Book Review: “The Travellers’ Guide to Hell”

The Travellers’ Guide to Hell, by Dana Facaros and Michael Pauls

By Tom Jones

No one, it seems, has done a guidebook to this popular destination since a fellow named Dante 700 years ago. So Dana Facaros and Michael Pauls, authors of over thirty guidebooks to more mundane places like Italy, Greece and France (for Cadogan Guides and others) thought they would give it a try.

The Travellers Guide to Hell“The Travellers’ Guide to Hell” is a wild ride, an avalanche of quirky illustrations, dodgy jokes and diabolically bad puns, but there’s definitely a method in the learned authors’ madness. Out of thousands of years of Hellish history, spanning cultures and religions around the globe, they’ve done their best to get to the bottom of just what makes people dream of Devils and demons and underworld torments.

Did you know the first boss of Hell was a woman? Her name was Ereshkigal, back in ancient Mesopotamia. Or that there’s a box in a Paris church where you can leave messages for souls in Purgatory? Or that the Devil occasionally gives press conferences? (The last one was in Warsaw, in 1963.) You’ll learn a lot about the Devil—like why he hasn’t got a bum. There’s another face there instead, with 20,000 monks stuffed in it.

Being a parody guide after all, the practical information is thoroughly covered in “The Travellers’ Guide to Hell.” It’s all here: Getting There, What to Pack and What to Eat, gossip reports on all the top demons and even day trips to Limbo and Purgatory.  There’s a fascinating section on Entertainment. The Devil himself—a mean fiddler they say—used to provide that, but according to the guide the prevalent sound down there seems to be Norwegian Death Metal.

In case you’re not familiar:

Aficionados define Death Metal as ‘the science of incorporating nihilistic brutality and frustrated anger of modern life into an art form of sound’. Notable groups include Slayer, Morbid Angel, Pestilence, Sepultura and the ever-popular Kataklysm.

But if Deathheads rule down below, it seems they might be going out of style back in Norway, at least ever since ‘KFC invented a fake Metal band to do ads for their Spicy Chicken’. Satanist Monkees—who wouldn’t buy a ticket for that?

For those who want to get to Hell in a hurry, there’s a whole section on the Seven Deadly Sins, and how to commit them. We think of the Seven Deadlies as something medieval, but the authors show us they never really went away. You could find them all, for example, on Gilligan’s Island:

Sherwood Schwarz, the show’s producer, only admitted years later that a parable on the Sins was exactly what he had in mind. For those who remember the show (94.3% of American baby-boomers), the Skipper represented Wrath, and as for the rest: the Professor (Pride), Ginger (Lust), Mary Ann (Envy), Thurston Howell III (Greed) Mrs. Howell (Gluttony), and Gilligan himself (Sloth). An alternative interpretation has the friendly but clueless Gilligan, who always wears red and fouls up every rescue attempt, as the Devil himself.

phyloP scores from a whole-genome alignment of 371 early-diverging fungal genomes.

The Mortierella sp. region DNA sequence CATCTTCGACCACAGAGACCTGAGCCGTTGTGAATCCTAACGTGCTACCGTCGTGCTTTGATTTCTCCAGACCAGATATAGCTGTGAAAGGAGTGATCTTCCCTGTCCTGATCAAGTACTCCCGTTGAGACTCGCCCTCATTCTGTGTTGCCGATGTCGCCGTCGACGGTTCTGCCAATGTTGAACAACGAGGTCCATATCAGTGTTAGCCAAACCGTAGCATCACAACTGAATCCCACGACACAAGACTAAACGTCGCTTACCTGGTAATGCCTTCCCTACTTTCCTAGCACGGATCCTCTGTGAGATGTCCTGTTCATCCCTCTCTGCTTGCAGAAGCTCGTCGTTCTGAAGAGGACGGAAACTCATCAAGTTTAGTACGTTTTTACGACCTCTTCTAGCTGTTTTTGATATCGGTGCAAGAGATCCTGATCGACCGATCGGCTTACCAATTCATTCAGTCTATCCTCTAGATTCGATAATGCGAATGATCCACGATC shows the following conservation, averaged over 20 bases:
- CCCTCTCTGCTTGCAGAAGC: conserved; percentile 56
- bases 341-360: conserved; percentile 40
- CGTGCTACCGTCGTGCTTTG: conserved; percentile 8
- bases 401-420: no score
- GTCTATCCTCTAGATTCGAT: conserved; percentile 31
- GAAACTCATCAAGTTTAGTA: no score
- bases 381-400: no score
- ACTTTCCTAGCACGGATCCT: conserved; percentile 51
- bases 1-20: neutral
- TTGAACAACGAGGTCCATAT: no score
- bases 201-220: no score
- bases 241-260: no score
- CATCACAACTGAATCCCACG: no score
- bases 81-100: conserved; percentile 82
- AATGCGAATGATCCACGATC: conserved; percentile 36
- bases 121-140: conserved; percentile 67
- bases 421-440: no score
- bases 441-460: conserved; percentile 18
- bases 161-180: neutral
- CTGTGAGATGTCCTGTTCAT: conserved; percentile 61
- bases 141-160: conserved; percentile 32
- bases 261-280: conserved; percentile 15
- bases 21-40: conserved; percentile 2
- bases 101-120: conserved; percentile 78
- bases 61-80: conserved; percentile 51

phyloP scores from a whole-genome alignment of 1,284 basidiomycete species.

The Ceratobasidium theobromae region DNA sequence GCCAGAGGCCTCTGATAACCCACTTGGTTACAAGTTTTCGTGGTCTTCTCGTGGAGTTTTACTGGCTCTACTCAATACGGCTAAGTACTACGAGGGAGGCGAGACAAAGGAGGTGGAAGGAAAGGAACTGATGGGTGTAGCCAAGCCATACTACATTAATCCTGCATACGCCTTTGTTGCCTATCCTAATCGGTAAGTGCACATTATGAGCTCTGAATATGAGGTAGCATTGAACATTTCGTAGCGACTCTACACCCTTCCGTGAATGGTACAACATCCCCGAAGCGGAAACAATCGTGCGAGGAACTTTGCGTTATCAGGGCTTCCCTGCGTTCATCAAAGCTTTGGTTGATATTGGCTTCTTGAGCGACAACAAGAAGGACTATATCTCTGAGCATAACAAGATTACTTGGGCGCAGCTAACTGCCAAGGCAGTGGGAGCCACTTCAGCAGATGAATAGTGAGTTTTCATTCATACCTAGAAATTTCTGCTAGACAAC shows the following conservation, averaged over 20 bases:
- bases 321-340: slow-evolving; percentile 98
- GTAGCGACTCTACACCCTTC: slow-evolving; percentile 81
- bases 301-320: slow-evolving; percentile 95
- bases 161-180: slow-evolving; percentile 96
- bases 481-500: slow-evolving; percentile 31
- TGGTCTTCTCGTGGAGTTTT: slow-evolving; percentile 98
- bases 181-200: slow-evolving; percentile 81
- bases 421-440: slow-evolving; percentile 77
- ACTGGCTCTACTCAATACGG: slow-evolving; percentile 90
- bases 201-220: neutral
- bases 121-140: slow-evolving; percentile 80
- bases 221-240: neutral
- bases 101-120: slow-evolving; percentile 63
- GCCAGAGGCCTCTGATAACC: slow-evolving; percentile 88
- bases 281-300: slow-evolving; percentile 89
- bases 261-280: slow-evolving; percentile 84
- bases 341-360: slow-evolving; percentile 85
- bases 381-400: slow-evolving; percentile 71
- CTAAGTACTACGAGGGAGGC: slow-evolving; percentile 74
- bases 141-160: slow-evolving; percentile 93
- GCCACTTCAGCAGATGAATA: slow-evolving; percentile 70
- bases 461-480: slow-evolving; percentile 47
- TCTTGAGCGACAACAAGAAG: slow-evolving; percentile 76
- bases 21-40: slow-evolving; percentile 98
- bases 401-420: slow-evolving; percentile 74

These days even whole nations are graded on the Sins. The 2010 international ratings (supplied by the BBC) found Australians on top for Envy, South Africans for Wrath, and Iceland winning both Sloth and Pride. Americans had to be content with being champs in Gluttony:

Gluttony charged back into Top Sin Status with the near-simultaneous invention of three-speed tractors, cheese-corn twisties, high-fructose corn syrup, corn dogs, caramel corn, corn-fed feedlot cattle, triple-dip ice-cream cones and above all that relentless and irresistible seducer of nations, the potato chip.

For an impressionable young country that grew up strong and mean on three meals a day fried in bacon fat, kept in a can by the side of the stove, the slippery slide into the searing skillet of sin was only too easy. Today, though a clearly embarrassed America has officially renounced the traditional fats, it’s still in the trough with all four hooves for everything else.  Other nations we could mention are not far behind.

The best part of “The Travellers’ Guide to Hell” may be the tour of Hell by Odus Lee Wiggins, an Oklahoma preacher who started having visions when he was trying to fix his exhaust with a tomato can and his car fell on him. Rev. Wiggins gives a full report on what’s new in the Inferno since Dante passed through—for one thing, it’s a smoke-free zone now. We learn what happens to electric guitar players, the Swiss, abstract impressionists and U.S. congressmen, and meet some celebrity guests.

There’s more to this book than meets the eye. The authors have some fun with fundamentalists of course, and they turn their attention to the silly but dangerous Satanism scare of the 90’s, in which this sophisticated modern world of ours started to look a lot like the Middle Ages. The biggest surprise they reveal, though, is that God never sends anybody to Hell. Who says so? The pope, that’s who. John Paul II explained back in 1999 that by the time you die, you’ve already made your mind up where you want to go.

If you suspect you might be one of them, “The Travellers’ Guide to Hell” is definitely the book for you.

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